So Far, Another Sleepy Austin Election
Austin voters have showed little interest in early voting so far this year, says Travis County Clerk Dana DeBeauvoir. She says less than two percent of registered voters in Travis County have cast ballots for the Austin City Council Elections.
“We’ve only had a little more than six thousand people go in person to early vote,” DeBeauvoir said. “That is really, pretty low.”
DeBeauvoir is quick to remind people that there are still a few days left in early voting. The deadline is Tuesday.
The meager turnout is motivating community members with Austin Interfaith to hit the streets. This weekend the group block-walked in East Austin neighborhoods to remind people to vote.
Minerva Camarena Skeith knocked on apartment doors at the Booker T. Washington complex in East Austin.
“There are a lot of people who are registered, it’s concentrated, and we can go very quickly,” she said.
Travis County’s DeBeauvoir says low voter turnout is usually the norm in City Council elections, especially when there is no Mayor’s race or hot-button initiative on the ballot.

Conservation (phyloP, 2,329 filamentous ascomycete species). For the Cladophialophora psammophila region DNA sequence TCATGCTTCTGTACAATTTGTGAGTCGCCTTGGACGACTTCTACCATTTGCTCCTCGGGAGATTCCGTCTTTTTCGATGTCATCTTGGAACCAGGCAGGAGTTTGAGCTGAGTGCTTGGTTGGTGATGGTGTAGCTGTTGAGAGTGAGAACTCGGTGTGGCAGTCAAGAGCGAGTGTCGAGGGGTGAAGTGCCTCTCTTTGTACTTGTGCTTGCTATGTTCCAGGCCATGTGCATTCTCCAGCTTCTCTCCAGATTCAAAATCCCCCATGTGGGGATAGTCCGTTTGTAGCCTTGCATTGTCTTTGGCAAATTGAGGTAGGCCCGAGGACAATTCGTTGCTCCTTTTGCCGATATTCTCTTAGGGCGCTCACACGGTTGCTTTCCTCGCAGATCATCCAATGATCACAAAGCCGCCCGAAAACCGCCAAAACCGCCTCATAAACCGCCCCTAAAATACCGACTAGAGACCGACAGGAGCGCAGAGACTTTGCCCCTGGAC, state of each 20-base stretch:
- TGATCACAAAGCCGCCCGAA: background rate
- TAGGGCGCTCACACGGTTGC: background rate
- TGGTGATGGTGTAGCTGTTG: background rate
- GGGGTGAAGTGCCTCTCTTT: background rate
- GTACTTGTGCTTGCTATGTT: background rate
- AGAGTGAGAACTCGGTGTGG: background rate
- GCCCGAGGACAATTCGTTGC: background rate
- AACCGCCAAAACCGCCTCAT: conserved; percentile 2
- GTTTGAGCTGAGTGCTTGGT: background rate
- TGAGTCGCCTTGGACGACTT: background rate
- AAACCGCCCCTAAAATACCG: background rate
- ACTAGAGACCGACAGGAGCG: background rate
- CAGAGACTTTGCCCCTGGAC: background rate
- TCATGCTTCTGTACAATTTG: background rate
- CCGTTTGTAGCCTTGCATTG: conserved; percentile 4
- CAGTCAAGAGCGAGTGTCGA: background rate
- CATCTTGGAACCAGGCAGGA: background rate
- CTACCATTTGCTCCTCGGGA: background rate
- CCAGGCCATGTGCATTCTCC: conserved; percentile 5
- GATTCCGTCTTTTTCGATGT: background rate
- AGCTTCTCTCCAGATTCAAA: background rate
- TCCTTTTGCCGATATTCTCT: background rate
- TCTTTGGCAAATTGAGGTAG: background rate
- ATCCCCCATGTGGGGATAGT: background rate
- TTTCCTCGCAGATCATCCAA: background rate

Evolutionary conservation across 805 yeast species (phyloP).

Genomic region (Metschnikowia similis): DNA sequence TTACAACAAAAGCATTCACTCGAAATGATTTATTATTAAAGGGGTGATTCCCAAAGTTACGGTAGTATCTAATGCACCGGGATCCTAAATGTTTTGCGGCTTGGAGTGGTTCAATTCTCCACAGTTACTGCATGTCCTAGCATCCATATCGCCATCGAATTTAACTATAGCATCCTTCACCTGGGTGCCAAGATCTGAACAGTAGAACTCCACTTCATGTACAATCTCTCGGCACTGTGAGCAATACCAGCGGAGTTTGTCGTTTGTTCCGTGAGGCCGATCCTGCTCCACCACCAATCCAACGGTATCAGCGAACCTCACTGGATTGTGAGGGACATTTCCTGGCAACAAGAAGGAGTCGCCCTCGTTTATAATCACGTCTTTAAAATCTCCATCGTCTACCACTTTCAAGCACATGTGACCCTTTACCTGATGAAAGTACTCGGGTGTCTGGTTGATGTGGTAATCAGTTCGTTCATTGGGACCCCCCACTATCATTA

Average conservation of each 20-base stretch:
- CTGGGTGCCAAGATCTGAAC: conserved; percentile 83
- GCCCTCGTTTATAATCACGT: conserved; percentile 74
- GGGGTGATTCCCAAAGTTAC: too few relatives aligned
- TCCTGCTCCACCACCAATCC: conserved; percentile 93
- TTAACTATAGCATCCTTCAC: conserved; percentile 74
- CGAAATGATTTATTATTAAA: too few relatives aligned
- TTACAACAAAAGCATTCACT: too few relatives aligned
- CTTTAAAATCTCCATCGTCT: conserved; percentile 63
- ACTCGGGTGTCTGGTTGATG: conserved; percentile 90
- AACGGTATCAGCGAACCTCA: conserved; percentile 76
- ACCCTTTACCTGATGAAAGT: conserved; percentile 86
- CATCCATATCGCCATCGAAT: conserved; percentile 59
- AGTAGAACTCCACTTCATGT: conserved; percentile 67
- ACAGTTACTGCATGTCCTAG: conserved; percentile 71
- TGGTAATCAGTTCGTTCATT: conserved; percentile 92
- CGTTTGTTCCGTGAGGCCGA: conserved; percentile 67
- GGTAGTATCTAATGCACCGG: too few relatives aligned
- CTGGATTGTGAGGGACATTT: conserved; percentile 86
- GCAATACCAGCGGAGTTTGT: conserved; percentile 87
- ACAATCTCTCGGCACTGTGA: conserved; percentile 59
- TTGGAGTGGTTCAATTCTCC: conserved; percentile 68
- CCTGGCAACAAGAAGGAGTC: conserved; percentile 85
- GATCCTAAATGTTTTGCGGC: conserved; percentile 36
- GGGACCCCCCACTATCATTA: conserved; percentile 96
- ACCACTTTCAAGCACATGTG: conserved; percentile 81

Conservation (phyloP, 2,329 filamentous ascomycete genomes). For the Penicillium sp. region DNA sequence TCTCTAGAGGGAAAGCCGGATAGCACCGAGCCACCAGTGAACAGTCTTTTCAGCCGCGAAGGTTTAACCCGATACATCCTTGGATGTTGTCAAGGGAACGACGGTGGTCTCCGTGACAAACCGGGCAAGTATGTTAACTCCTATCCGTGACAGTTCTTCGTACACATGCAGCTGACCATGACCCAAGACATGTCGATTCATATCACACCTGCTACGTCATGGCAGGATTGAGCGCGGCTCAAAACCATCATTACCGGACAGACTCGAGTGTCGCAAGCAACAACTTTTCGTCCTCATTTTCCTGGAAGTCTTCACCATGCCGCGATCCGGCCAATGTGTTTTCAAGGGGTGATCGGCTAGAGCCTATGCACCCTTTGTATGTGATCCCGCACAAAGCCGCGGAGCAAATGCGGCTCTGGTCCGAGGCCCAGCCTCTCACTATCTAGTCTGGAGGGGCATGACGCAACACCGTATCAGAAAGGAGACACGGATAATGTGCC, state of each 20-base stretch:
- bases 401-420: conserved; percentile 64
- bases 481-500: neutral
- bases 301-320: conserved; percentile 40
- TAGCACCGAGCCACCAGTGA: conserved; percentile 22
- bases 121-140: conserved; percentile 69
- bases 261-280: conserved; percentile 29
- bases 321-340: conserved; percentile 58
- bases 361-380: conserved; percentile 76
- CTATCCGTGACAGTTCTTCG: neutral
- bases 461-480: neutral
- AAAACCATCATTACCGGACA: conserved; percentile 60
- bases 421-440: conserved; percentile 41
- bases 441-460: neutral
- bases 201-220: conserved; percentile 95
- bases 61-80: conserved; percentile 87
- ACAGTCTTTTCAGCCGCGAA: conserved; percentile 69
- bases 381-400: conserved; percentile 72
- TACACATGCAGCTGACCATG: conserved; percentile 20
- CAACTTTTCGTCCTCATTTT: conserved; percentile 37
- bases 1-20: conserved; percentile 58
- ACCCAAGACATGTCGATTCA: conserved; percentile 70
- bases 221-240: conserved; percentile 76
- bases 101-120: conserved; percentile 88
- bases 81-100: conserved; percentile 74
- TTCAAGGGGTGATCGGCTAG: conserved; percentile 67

” I think the highest percentage turnout we’ve had is about 13 percent, here, in the most recent years,” DeBeauvoir said.
It was the smoking ordinance proposed in the May of 2005 that drew out that modest crowd of voters. DeBeauvoir said she believes people just haven’t gotten around to voting yet. But Minerva Camarena Skeith says some are just confused.
“Part of us coming out here walking to encourage people to vote is that you’ll hear these misconceptions and myths about voting or why people don’t vote, and we can both educate but also encourage and make sure there is a purpose for voting,” Camarena Skeith said.
Take Janice Bell. She hasn’t voted in five years because she thought she had to register to vote every year in order to cast a ballot.
“Ohh, (people are) probably like me. Thinking you have to register every year or if you done change your address, you have to go through a lot more difficulties, you know, so it’s probably just the change,” she said.
Whatever the reason, you still have until Tuesday to make your choice. Just take your driver’s license with to any polling center in town. But on Election Day, Saturday, May 14, voters will need to report to their assigned precinct to vote.